(12C) Tip Calculation

10082017, 12:02 PM
(This post was last modified: 04192018 01:17 PM by Gamo.)
Post: #1




(12C) Tip Calculation
Here is the simple program to calculate Tip and Total per person.
This program work for HP calculator that doesn't have the LBL to assign to. Code:
How to input: 1. Enter bill amount then press R/S 2. Enter percent tip then press R/S 3. Enter how many person share then press R/S 4. R/S answer for Tip per Person 5. R/S answer for Total per Person Example: Bill Amount $123.45 %tip 15% with 3 persons 123.45 R/S > 15 R/S > 3 R/S > R/S result 6.17 tip > R/S result 47.32 Total 

10082017, 06:44 PM
Post: #2




RE: (10C) (12C) Tip Calculation
[quote='Gamo' pid='81142' dateline='1507464121']
Program: Code: ENTER [Bill ] Again, all ENTERs are obsolete and should be removed. BTW, for code like this you should use "code" tags, not "quote". This makes sure a fixed width font is used for better formatting. Dieter 

10092017, 01:05 AM
(This post was last modified: 10092017 01:45 AM by Gamo.)
Post: #3




RE: (10C) (12C) Tip Calculation
Dieter Thank You
I'm getting used to of the ENTER key. Make changed took off the ENTER Gamo 

04192018, 01:12 PM
(This post was last modified: 04202018 10:51 AM by Gamo.)
Post: #4




RE: (10C) (12C) Tip Calculation
Tip Calculation program update.
Code:
How to input: 1. Bill Amount > ENTER 2. Tip Percent > ENTER 3. Person Count 4. R/S answer for Tip per Person 5. R/S answer for Total per Person Example: Bill Amount $123.45 %tip 15% with 3 persons 123.45 ENTER 15 ENTER 3 > R/S result 6.17 Tip > R/S result 47.32 Total 

04202018, 07:28 AM
(This post was last modified: 04212018 09:00 AM by Dieter.)
Post: #5




RE: (12C) Tip Calculation
(04192018 01:12 PM)Gamo Wrote: How to input: So you enter the number of persons and then press the [n] key on the 12C? Or does this mean that the person count has to be > n ? What is n then? Yes, of course I think I know what you wanted to say, but that's not what you wrote. You can improve such posts if you follow some conventions that seem to work for most users here. For instance, if you want to refer to a key you may place its label in square brackets (such as [ENTER] or [R/S]). Arrows are fine if you want to show that a procedure is leading to the following result. For instance "amount [E] => tax". The instructions for your program would then look like this: bill amount [ENTER] tip percentage [ENTER] person count [R/S] => tip per person [R/S] => total amount per person Example: Bill Amount $123,45, tip is 15% with 3 persons 123,45 [ENTER] 15 [ENTER] 3 [R/S] => $6,17 tip per person [R/S] => $47,32 total per person Just take a little bit of care and everything will be as clear and unambiguous as possible. And here's another version that does not require any registers: Code: 01 X<>Y If your calculator has a R↑ key replace the three consecutive R↓ with one R↑. bill amount [ENTER] tip percentage [ENTER] person count [R/S] => tip per person [X<>Y] => total amount per person Dieter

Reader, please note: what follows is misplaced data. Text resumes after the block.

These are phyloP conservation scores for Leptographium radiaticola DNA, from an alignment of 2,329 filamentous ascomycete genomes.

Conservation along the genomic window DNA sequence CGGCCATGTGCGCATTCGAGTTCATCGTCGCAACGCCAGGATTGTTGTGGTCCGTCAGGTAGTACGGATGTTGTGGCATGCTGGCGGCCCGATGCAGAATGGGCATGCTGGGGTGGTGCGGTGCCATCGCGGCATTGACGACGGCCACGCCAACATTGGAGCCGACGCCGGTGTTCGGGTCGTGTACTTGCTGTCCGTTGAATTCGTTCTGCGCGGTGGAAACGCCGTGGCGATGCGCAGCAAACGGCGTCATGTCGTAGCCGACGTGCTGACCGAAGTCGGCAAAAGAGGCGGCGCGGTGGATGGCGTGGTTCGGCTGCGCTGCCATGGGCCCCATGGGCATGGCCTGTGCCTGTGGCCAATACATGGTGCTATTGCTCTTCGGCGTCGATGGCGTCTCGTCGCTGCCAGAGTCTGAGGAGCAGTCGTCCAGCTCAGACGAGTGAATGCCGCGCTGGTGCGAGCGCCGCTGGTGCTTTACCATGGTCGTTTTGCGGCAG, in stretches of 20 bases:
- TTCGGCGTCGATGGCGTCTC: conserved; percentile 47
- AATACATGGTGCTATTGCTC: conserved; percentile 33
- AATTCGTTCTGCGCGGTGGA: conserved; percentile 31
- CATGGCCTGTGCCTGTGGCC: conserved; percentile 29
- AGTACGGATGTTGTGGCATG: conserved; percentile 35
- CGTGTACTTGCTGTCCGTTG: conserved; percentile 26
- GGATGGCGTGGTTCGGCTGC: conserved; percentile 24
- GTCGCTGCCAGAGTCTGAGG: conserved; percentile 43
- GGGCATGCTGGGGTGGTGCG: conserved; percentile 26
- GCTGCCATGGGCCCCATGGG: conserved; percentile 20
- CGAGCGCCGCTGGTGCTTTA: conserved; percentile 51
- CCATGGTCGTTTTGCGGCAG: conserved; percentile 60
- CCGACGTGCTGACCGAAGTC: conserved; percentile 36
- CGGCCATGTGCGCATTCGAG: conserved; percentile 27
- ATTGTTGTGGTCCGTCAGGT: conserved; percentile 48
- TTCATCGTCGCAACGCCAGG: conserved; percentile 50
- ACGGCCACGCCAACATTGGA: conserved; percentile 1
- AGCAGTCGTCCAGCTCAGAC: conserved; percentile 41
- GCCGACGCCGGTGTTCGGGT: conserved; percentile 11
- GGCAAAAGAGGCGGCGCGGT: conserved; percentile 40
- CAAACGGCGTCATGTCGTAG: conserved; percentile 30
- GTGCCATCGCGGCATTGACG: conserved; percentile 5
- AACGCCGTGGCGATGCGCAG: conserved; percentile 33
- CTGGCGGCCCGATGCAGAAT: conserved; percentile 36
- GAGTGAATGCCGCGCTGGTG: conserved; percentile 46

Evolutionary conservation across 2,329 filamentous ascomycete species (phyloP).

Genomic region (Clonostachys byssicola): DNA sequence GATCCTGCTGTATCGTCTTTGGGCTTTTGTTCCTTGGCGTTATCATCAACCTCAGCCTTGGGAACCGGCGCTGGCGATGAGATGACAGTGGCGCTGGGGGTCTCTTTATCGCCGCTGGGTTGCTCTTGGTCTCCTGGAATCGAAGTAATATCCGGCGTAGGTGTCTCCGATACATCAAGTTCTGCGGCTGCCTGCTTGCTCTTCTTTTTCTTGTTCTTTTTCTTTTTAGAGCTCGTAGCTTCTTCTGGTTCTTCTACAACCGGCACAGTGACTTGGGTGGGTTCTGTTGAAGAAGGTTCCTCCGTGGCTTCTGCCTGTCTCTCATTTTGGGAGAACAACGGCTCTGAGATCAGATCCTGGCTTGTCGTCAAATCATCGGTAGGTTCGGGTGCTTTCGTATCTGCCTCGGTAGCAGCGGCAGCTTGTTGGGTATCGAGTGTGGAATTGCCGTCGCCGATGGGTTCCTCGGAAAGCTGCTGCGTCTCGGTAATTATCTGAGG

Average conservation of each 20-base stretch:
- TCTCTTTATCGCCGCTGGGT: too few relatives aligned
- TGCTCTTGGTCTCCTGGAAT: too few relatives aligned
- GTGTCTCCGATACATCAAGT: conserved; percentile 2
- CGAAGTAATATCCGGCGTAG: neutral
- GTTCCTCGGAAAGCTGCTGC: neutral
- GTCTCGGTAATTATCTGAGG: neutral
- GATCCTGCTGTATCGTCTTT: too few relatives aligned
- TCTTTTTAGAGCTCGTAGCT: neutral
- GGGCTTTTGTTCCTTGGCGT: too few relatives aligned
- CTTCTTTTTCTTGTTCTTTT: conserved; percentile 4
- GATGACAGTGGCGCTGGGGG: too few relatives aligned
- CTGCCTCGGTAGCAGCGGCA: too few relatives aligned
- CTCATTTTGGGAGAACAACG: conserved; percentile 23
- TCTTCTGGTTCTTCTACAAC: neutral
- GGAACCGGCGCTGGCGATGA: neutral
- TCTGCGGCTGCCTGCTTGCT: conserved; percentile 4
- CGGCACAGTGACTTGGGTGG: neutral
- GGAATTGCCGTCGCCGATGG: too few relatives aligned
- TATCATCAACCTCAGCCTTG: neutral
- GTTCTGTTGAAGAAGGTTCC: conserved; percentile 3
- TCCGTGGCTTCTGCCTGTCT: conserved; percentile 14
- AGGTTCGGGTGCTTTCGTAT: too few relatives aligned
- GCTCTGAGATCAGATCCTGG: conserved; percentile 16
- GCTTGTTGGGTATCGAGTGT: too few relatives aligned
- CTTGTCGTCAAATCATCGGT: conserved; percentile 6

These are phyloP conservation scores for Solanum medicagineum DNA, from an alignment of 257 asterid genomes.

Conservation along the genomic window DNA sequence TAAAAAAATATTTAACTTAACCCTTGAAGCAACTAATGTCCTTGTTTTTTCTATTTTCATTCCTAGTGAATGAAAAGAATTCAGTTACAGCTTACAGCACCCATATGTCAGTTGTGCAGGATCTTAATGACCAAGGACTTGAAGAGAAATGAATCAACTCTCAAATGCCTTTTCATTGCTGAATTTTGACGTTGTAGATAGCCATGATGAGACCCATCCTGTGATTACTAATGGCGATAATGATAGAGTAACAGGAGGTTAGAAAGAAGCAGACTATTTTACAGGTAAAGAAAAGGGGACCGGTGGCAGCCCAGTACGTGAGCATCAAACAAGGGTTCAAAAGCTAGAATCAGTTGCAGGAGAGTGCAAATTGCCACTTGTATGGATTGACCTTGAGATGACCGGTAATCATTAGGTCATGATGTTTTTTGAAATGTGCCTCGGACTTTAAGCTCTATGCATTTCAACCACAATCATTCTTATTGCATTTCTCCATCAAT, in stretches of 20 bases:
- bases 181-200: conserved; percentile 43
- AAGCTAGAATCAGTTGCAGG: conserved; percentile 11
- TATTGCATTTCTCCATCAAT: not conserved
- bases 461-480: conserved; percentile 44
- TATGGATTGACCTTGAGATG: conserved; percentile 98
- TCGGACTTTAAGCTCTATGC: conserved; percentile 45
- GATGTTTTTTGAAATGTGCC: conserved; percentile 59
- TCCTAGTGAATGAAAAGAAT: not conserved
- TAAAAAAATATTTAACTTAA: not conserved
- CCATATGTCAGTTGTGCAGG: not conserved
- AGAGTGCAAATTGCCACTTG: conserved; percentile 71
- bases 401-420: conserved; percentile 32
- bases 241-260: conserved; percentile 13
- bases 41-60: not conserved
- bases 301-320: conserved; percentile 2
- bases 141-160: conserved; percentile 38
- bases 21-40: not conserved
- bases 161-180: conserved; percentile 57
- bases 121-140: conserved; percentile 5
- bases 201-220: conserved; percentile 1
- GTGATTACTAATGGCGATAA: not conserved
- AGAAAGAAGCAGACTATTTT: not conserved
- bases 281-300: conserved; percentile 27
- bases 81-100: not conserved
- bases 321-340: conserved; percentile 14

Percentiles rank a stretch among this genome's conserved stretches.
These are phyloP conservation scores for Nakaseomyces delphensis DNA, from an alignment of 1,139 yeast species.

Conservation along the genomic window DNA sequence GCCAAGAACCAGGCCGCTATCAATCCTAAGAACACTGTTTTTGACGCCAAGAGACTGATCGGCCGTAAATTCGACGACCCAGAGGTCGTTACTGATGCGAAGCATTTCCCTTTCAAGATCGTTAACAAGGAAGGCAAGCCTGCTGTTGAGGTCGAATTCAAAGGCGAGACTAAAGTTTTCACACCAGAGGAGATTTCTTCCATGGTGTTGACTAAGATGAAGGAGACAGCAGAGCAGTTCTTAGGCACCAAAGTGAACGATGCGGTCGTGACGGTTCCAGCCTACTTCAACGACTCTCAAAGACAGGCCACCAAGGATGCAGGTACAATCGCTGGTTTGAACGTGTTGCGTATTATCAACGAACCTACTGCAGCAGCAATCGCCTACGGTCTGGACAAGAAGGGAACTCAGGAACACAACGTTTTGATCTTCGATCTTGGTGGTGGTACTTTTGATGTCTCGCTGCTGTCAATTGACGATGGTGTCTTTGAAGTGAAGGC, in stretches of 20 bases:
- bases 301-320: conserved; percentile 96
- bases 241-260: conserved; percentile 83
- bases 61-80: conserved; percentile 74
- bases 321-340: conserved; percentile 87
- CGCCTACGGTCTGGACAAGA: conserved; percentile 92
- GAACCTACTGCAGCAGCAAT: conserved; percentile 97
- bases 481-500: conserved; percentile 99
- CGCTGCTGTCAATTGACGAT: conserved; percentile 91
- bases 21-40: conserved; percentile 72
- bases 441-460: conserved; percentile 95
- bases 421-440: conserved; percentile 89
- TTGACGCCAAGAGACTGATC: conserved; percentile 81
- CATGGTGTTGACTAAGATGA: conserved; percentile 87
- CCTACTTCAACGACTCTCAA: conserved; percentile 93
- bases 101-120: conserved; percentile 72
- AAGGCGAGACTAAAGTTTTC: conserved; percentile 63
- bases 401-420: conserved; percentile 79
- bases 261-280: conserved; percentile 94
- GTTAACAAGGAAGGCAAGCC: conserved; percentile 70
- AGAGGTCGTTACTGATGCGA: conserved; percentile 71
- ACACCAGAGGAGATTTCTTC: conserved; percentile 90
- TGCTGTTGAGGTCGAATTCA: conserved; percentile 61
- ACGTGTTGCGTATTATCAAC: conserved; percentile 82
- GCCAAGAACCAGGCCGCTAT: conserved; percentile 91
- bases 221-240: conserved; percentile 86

04202018, 10:52 AM
Post: #6




RE: (12C) Tip Calculation
Dieter Thank You
Now updated the instruction. Your program is much better don't have to use any register. Gamo 

04212018, 08:53 AM
(This post was last modified: 04212018 09:28 AM by Dieter.)
Post: #7




RE: (12C) Tip Calculation
(04202018 10:52 AM)Gamo Wrote: Dieter Thank You It's not magic, that's something you can do as well. There are essentially two things to consider: 1. Think about the problem you want to solve. Think hard. Don't take the first solution you find, there may be better ones. In this case you have written a program that does exactly what you would do if you had to calculate the tip manually: calculate the tip, add it to the bill amount and divide the result by the number of persons. Then calculate the tip again (although you have already done so before) and divide only the tip by the number of persons. Essentially you are doing the whole calculation twice. Does not sound like a good idea. But there is a better way: you can just as well first divide the bill by the number of persons and then (!) add the tip percentage. Instead of adding 15% to 123,45 and then divide this by 3 (while the "3" is required another time in the next step) you can simply divide 123,45 by 3 (=41,15) and then add 15% of that (=6,17). 2. Think about an effective implementation. If you first divide the bill amout by the number of persons, each of the three input data is only used once. If you have 41,15 in Y and 15 in X, the %function keeps the 41,15 in Y and returns 6,17 in X. So you only have to add both (=47,32). This again leaves 6,17 in LastX from where it can be recalled afterwards. This also means that you do not have to store the input in data registers. During the calculation each value is required only once, so you can be sure that it can all be done on the stack: Code: T ? ? 15 15 15 15 15 15 Since the 12C has no R↑ you just have to replace it with 3x R↓. The same idea – first divide the bill amount by the number of persons, then add the tip percentage – can be implemented even shorter on calculators with stack arithmetics, for instance the HP41: Code: 01 ST/ Z Stack diagram: Code: T ? ? 3 3 3 3 Dieter 

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